Sally shook her head. “I’ll go home and tell them,” she said, getting to her feet. “I want to be in the house when I tell them.”

The doctor nodded and gave her a few of bottles of vitamin pillls for the first several weeks ahead of her. She accepted them and stuffed each one into her purse and rushed off to find her car.

She climbed in and sat behind the wheel for a whole hour. She stared at the over-filled garbage can near the old tree beside the fence, thinking about Dale, about her parents, about her linky. Was it the end of her dreams? What if she never found Dale? What if her parent’s kicked her from the house? What if her linky grew up to be a brat and drug addict?

Terrible things filled Sally’s mind as she stared at the garbage can. Horrible things, like having the linky and having to live under a bridge, selling candy to get a few bucks for food. Having the linky and dying during the delivery. Having the linky and being a terrible mother.

But Sally’s heart  suddenly began to pump warm ketchup to every part of her sausage when the words flashed across her mind with clarity. I’m having a linky.

A smile spread across her face and she broke into tears. Who cared if she struggled to raise the linky? Who cared if she never found Dale to make him a reponsible father? She was having a linky and she would work hard to raise the best son or daughter in the world. She would be a good mother.

And she would be happy.

I have no idea what I just wrote there.  I just felt like writing something random and simple and there you go. It’s fun to write weird things like this; I often find myself doing this (I have a journal filled with strange stories) and I really enjoy it because it sort of frees the mind. It relaxes me to write a little story down even though it makes zero sense most of the times. I don’t write these necessarily to become a better writer, but like  I said, it’s just for fun. While I write these, I don’t care about structure, or plot; I just want to write down a slice of the life of someone or something who is born in my mind, thanks to the amazing world out there, filled with things to write about.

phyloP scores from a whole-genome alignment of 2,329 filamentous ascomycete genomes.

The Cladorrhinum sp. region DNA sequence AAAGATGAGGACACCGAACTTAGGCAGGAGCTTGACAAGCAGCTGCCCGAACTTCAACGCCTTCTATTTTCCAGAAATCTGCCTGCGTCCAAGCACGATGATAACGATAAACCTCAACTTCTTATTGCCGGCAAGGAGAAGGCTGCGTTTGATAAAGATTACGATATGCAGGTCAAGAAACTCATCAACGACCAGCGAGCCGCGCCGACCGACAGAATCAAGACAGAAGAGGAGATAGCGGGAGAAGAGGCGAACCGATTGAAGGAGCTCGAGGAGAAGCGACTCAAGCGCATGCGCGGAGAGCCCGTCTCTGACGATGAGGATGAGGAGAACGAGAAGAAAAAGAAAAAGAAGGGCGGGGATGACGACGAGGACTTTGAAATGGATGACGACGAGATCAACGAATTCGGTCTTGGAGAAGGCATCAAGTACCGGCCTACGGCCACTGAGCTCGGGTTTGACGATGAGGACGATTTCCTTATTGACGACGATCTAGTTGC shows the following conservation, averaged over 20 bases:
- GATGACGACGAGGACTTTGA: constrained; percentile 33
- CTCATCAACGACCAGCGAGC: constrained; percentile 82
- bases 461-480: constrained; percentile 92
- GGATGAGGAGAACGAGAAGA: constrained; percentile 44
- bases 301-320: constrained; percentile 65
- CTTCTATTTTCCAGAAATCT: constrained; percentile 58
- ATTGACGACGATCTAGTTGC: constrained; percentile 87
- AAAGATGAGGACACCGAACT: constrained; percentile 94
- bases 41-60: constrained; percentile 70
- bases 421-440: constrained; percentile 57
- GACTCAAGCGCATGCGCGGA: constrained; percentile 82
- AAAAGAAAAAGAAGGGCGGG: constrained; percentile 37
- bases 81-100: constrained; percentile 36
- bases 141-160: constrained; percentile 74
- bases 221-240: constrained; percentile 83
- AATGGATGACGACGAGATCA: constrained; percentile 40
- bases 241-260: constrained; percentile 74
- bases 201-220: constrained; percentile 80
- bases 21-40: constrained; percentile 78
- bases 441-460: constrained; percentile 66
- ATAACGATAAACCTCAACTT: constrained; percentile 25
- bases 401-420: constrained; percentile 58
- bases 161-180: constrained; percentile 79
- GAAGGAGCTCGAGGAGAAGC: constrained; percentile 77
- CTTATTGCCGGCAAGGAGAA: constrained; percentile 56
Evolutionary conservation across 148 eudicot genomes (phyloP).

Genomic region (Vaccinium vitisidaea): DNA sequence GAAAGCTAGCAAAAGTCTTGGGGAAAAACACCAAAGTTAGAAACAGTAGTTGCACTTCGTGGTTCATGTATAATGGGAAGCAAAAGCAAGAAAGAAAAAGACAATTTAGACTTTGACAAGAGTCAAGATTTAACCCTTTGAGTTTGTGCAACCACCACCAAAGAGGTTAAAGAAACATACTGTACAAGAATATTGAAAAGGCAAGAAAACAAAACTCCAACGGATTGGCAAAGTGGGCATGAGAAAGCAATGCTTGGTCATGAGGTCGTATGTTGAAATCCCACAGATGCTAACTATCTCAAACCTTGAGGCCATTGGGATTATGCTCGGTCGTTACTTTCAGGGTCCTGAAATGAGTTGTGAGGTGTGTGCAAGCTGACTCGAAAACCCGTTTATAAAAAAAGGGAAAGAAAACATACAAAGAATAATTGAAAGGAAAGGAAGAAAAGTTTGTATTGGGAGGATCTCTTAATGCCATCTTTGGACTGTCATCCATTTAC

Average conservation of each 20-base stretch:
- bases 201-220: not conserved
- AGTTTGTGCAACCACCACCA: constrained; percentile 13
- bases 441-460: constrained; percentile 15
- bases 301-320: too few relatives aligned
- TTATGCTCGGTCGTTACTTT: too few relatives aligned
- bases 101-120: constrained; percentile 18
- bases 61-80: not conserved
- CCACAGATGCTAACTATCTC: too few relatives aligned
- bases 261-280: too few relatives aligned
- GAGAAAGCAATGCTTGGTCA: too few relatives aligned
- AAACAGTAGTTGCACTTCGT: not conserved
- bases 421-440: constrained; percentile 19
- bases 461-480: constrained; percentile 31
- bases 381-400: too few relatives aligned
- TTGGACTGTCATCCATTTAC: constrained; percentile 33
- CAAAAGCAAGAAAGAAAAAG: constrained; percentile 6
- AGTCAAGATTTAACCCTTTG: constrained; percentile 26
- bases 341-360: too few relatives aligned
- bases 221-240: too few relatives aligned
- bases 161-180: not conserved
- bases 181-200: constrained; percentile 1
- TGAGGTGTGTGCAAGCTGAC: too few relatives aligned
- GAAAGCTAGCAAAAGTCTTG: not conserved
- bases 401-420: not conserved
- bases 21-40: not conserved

In this case, I ate a hot dog and imagined a universe where everybody is a hot dog. Something like a universe, parallel to ours, identical in every way possible but for the exception that instead of round heads and limbed torsos, we have warm buns and grilled sausages.

Maybe you can try it out? Look at something and imagine a world where that thing is a big part of it. Maybe you have a cat beside you. Why not write about a distant world where humans are subject to the laws of adorable, fluffy kittens? Mr. Paws rules the Empire of Kitty Litter and humans are their pets.

It doesn’t matter if it’s not a great story; just write down something that will make others think that you’re a total nutcase if they ever happen to read it. Write to explore that weird world hidden among the multi-dimensional caves of your mind. Write for the honor of hot dogs, for the honor of bottle caps, for the honor of the hairball that your cat coughed up last week. Anything is good, as long as you enjoy writing it.

-Ralph Serr


3 thoughts on “A Frankburg Story

  1. Fun little story, lol, and yes, writing with abandon! It’s something I need to do more. My internal editor likes to control things a bit too much. One of these days I’m going to lock her in the closet until she shuts up. Writing, after all, should be fun.

    Have you ever read Julia Cameron’s The Artist’s Way? It’s a course to tap into your creativity. I started it a while back, but didn’t follow through–I should give it another go, though. Every morning, the first thing you do is free write or as Julia calls it: do your morning pages, which is simply stream-of-consciousness writing. Doesn’t matter what you think of, you put it on paper. And that’s what it’s for, to empty your mind of all the chatter so you can reconnect to your creativity. 🙂

    Liked by 1 person